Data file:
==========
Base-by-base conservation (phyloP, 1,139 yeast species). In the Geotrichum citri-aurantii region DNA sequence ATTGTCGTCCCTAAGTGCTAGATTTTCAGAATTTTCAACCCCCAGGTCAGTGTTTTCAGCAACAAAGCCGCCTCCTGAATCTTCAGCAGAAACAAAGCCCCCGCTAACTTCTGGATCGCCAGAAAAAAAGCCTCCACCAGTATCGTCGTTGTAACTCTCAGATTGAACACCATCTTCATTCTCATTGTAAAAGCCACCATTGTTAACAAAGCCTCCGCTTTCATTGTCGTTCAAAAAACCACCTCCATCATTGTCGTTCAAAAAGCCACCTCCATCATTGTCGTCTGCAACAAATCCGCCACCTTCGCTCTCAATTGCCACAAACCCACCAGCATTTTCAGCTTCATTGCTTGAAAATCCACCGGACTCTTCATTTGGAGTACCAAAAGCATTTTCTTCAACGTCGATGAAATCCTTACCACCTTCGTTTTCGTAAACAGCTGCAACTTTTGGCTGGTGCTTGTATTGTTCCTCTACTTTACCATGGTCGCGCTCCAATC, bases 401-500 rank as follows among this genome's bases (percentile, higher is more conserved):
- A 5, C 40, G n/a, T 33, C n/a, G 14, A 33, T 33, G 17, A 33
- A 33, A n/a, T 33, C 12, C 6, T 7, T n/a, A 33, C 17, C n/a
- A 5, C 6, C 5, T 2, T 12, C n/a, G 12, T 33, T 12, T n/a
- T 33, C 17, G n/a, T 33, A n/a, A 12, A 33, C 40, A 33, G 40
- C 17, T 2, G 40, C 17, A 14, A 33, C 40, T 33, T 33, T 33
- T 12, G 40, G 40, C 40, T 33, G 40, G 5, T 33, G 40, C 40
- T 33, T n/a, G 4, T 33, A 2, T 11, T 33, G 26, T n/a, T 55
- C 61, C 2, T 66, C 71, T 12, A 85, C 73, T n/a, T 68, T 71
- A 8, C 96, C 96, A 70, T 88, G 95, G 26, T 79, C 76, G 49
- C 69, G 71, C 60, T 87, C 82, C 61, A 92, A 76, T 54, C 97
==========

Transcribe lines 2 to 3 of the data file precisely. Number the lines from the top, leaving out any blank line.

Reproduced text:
- A 5, C 40, G n/a, T 33, C n/a, G 14, A 33, T 33, G 17, A 33
- A 33, A n/a, T 33, C 12, C 6, T 7, T n/a, A 33, C 17, C n/a